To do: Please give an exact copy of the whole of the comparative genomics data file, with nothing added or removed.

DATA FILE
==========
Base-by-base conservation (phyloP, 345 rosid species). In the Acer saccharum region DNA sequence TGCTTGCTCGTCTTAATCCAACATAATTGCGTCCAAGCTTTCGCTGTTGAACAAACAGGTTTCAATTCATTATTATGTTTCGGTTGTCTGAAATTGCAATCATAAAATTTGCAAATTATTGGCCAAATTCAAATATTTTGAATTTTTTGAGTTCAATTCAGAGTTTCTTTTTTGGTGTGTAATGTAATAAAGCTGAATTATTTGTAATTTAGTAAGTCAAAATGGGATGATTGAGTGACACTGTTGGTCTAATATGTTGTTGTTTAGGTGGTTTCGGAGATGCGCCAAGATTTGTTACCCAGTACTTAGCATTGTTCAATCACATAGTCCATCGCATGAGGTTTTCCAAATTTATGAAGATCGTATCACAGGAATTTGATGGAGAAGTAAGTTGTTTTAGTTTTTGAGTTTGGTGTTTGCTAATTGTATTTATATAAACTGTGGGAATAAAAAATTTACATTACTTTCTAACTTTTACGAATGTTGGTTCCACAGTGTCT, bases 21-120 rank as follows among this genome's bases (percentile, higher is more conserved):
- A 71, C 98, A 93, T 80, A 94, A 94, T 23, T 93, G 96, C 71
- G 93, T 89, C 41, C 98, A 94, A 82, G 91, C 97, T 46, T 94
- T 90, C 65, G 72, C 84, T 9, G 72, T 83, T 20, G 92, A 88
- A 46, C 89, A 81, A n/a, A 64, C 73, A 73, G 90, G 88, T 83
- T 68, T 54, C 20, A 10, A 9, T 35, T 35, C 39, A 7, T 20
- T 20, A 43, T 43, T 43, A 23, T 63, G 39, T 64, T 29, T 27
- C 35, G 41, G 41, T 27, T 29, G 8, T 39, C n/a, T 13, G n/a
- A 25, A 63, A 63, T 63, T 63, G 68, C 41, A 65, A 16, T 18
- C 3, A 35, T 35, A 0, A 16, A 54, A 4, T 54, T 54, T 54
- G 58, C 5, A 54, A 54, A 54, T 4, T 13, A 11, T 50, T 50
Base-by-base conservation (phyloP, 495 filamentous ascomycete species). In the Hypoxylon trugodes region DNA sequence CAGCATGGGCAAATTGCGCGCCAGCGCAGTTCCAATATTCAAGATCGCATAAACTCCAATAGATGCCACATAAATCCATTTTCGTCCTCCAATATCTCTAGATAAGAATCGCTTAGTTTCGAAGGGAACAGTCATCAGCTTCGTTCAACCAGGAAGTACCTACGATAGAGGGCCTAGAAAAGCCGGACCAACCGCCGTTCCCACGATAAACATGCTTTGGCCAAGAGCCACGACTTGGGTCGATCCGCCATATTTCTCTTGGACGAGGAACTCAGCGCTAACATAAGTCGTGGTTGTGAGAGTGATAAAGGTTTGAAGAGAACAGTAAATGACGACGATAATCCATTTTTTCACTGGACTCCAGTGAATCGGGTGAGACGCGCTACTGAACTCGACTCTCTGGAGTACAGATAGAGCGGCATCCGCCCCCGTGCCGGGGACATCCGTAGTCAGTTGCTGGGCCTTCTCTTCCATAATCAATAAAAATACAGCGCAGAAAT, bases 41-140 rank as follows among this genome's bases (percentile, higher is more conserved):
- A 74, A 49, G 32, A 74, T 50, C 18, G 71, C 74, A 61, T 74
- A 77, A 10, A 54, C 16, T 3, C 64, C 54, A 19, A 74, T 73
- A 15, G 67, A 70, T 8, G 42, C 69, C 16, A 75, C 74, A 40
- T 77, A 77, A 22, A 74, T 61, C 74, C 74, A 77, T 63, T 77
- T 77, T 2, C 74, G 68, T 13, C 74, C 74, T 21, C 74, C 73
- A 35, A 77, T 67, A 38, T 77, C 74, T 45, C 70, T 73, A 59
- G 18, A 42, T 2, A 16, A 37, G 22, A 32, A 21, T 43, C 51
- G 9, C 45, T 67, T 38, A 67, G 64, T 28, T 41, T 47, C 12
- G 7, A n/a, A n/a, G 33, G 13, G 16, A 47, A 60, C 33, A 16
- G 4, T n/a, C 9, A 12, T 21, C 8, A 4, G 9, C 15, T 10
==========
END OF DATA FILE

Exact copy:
Base-by-base conservation (phyloP, 345 rosid species). In the Acer saccharum region DNA sequence TGCTTGCTCGTCTTAATCCAACATAATTGCGTCCAAGCTTTCGCTGTTGAACAAACAGGTTTCAATTCATTATTATGTTTCGGTTGTCTGAAATTGCAATCATAAAATTTGCAAATTATTGGCCAAATTCAAATATTTTGAATTTTTTGAGTTCAATTCAGAGTTTCTTTTTTGGTGTGTAATGTAATAAAGCTGAATTATTTGTAATTTAGTAAGTCAAAATGGGATGATTGAGTGACACTGTTGGTCTAATATGTTGTTGTTTAGGTGGTTTCGGAGATGCGCCAAGATTTGTTACCCAGTACTTAGCATTGTTCAATCACATAGTCCATCGCATGAGGTTTTCCAAATTTATGAAGATCGTATCACAGGAATTTGATGGAGAAGTAAGTTGTTTTAGTTTTTGAGTTTGGTGTTTGCTAATTGTATTTATATAAACTGTGGGAATAAAAAATTTACATTACTTTCTAACTTTTACGAATGTTGGTTCCACAGTGTCT, bases 21-120 rank as follows among this genome's bases (percentile, higher is more conserved):
- A 71, C 98, A 93, T 80, A 94, A 94, T 23, T 93, G 96, C 71
- G 93, T 89, C 41, C 98, A 94, A 82, G 91, C 97, T 46, T 94
- T 90, C 65, G 72, C 84, T 9, G 72, T 83, T 20, G 92, A 88
- A 46, C 89, A 81, A n/a, A 64, C 73, A 73, G 90, G 88, T 83
- T 68, T 54, C 20, A 10, A 9, T 35, T 35, C 39, A 7, T 20
- T 20, A 43, T 43, T 43, A 23, T 63, G 39, T 64, T 29, T 27
- C 35, G 41, G 41, T 27, T 29, G 8, T 39, C n/a, T 13, G n/a
- A 25, A 63, A 63, T 63, T 63, G 68, C 41, A 65, A 16, T 18
- C 3, A 35, T 35, A 0, A 16, A 54, A 4, T 54, T 54, T 54
- G 58, C 5, A 54, A 54, A 54, T 4, T 13, A 11, T 50, T 50
Base-by-base conservation (phyloP, 495 filamentous ascomycete species). In the Hypoxylon trugodes region DNA sequence CAGCATGGGCAAATTGCGCGCCAGCGCAGTTCCAATATTCAAGATCGCATAAACTCCAATAGATGCCACATAAATCCATTTTCGTCCTCCAATATCTCTAGATAAGAATCGCTTAGTTTCGAAGGGAACAGTCATCAGCTTCGTTCAACCAGGAAGTACCTACGATAGAGGGCCTAGAAAAGCCGGACCAACCGCCGTTCCCACGATAAACATGCTTTGGCCAAGAGCCACGACTTGGGTCGATCCGCCATATTTCTCTTGGACGAGGAACTCAGCGCTAACATAAGTCGTGGTTGTGAGAGTGATAAAGGTTTGAAGAGAACAGTAAATGACGACGATAATCCATTTTTTCACTGGACTCCAGTGAATCGGGTGAGACGCGCTACTGAACTCGACTCTCTGGAGTACAGATAGAGCGGCATCCGCCCCCGTGCCGGGGACATCCGTAGTCAGTTGCTGGGCCTTCTCTTCCATAATCAATAAAAATACAGCGCAGAAAT, bases 41-140 rank as follows among this genome's bases (percentile, higher is more conserved):
- A 74, A 49, G 32, A 74, T 50, C 18, G 71, C 74, A 61, T 74
- A 77, A 10, A 54, C 16, T 3, C 64, C 54, A 19, A 74, T 73
- A 15, G 67, A 70, T 8, G 42, C 69, C 16, A 75, C 74, A 40
- T 77, A 77, A 22, A 74, T 61, C 74, C 74, A 77, T 63, T 77
- T 77, T 2, C 74, G 68, T 13, C 74, C 74, T 21, C 74, C 73
- A 35, A 77, T 67, A 38, T 77, C 74, T 45, C 70, T 73, A 59
- G 18, A 42, T 2, A 16, A 37, G 22, A 32, A 21, T 43, C 51
- G 9, C 45, T 67, T 38, A 67, G 64, T 28, T 41, T 47, C 12
- G 7, A n/a, A n/a, G 33, G 13, G 16, A 47, A 60, C 33, A 16
- G 4, T n/a, C 9, A 12, T 21, C 8, A 4, G 9, C 15, T 10